The $1 Harman has paid the Washington Post for the struggling news weekly comes with strings of course, the magazine has run up debts (unspecified in the deal announcement) and takes on the burden of fulfilling subscription orders that may not be covered by ad sales.
But, just as Bloomberg’s Michael Bloomberg may have anticipated with his similarly cheap purchase of the once-mighty Business Week from McGraw-Hill, an advertising recovery in the US is finally under way and new owners can cut costs much more easily than old ones.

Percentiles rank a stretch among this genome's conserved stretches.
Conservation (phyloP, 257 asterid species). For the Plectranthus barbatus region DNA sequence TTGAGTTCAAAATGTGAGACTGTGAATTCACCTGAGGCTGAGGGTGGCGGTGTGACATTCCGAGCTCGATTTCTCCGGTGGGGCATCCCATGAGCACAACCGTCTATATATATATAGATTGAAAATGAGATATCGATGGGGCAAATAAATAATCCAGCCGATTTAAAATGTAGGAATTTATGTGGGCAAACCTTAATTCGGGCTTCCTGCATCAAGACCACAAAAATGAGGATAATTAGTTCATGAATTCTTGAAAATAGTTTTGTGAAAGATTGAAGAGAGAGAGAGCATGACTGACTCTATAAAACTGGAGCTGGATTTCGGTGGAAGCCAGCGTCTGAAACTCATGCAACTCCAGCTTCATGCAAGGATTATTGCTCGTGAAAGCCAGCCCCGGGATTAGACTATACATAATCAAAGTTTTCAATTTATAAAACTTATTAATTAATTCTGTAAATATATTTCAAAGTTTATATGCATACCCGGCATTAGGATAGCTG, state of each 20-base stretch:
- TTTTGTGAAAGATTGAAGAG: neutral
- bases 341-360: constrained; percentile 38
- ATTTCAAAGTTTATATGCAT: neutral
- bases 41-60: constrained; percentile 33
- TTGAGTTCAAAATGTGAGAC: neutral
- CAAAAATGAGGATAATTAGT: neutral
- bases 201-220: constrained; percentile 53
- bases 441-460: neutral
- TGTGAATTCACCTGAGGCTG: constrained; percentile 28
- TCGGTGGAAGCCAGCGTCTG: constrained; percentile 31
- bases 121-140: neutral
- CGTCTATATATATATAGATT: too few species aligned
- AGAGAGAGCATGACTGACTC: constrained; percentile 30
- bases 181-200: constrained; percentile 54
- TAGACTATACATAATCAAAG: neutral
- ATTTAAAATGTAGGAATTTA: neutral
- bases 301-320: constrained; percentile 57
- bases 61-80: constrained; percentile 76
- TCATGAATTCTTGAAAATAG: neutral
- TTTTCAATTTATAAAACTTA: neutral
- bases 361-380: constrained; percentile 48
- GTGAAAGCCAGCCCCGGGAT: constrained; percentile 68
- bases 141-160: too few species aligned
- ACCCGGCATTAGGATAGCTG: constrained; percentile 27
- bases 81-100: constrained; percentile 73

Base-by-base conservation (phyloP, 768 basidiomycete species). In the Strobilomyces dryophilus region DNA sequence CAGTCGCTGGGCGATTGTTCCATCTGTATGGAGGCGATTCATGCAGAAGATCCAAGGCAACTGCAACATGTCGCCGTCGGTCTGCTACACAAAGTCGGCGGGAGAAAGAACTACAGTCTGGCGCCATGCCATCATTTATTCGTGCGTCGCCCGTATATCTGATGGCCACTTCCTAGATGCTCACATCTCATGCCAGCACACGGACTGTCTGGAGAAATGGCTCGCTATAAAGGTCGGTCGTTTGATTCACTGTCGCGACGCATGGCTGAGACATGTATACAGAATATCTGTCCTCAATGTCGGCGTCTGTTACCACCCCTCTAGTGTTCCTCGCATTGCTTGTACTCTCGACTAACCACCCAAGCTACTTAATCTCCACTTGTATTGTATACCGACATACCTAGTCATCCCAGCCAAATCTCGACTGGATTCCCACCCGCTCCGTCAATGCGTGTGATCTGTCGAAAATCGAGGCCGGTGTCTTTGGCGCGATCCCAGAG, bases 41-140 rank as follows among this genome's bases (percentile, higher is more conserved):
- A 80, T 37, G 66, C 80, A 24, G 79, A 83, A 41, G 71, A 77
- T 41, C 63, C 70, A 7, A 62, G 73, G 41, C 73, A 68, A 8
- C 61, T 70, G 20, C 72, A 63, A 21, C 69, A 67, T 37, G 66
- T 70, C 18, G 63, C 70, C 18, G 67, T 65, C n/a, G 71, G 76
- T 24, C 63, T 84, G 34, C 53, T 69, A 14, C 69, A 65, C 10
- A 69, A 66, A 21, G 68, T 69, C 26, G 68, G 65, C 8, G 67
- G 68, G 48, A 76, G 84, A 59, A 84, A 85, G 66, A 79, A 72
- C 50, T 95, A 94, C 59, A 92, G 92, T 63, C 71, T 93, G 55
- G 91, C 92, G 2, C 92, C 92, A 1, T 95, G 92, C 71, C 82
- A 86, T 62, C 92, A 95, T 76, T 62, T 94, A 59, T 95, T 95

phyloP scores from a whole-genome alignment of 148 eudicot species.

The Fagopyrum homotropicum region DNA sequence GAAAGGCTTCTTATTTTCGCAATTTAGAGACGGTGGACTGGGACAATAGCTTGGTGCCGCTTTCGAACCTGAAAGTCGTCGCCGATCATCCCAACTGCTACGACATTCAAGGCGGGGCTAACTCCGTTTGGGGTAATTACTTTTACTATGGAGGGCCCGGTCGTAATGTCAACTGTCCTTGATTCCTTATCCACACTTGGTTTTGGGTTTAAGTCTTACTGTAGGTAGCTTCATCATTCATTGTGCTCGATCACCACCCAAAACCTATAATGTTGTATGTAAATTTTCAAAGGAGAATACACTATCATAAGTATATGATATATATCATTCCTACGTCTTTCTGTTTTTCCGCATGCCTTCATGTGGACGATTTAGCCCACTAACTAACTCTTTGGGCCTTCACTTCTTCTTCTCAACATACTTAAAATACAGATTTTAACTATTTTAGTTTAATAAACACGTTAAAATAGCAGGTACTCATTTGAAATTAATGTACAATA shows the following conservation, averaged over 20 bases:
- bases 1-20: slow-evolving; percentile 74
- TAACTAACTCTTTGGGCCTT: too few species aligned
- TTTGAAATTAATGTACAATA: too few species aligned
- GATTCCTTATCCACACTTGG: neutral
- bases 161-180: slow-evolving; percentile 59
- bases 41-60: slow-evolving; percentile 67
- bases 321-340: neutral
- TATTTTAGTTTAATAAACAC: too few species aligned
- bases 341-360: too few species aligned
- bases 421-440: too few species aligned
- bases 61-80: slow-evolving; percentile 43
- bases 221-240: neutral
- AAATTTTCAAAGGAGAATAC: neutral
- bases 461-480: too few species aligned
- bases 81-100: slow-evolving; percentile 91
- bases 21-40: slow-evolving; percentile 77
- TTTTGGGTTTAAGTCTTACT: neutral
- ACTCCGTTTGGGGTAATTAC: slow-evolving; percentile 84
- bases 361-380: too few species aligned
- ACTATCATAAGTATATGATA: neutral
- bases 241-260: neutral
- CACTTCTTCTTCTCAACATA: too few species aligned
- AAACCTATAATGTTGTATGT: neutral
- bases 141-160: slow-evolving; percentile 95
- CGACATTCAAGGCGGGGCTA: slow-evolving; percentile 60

With so much global news issued immediately to all via the internet there is no need to support a huge staff of correspondents; commentary is far more important. Harman says he doesn’t plan to slash Newsweek’s 300-odd staff but it’s hard to see what a sensible owner would find to do with them all.
And feisty wife Jane, who combines liberal social views with an aggressive outlook on the rest of the world, will surely be rather pleased to have her own ‘bully pulpit.’
So Newsweek, including its website of course, remains a compelling media brand and may indeed prove to be a bargain.
At 91 it will be interesting to see how long term Sidney’s plans are. But these American tycoons seem to go on tycooning for ever.
What are they on?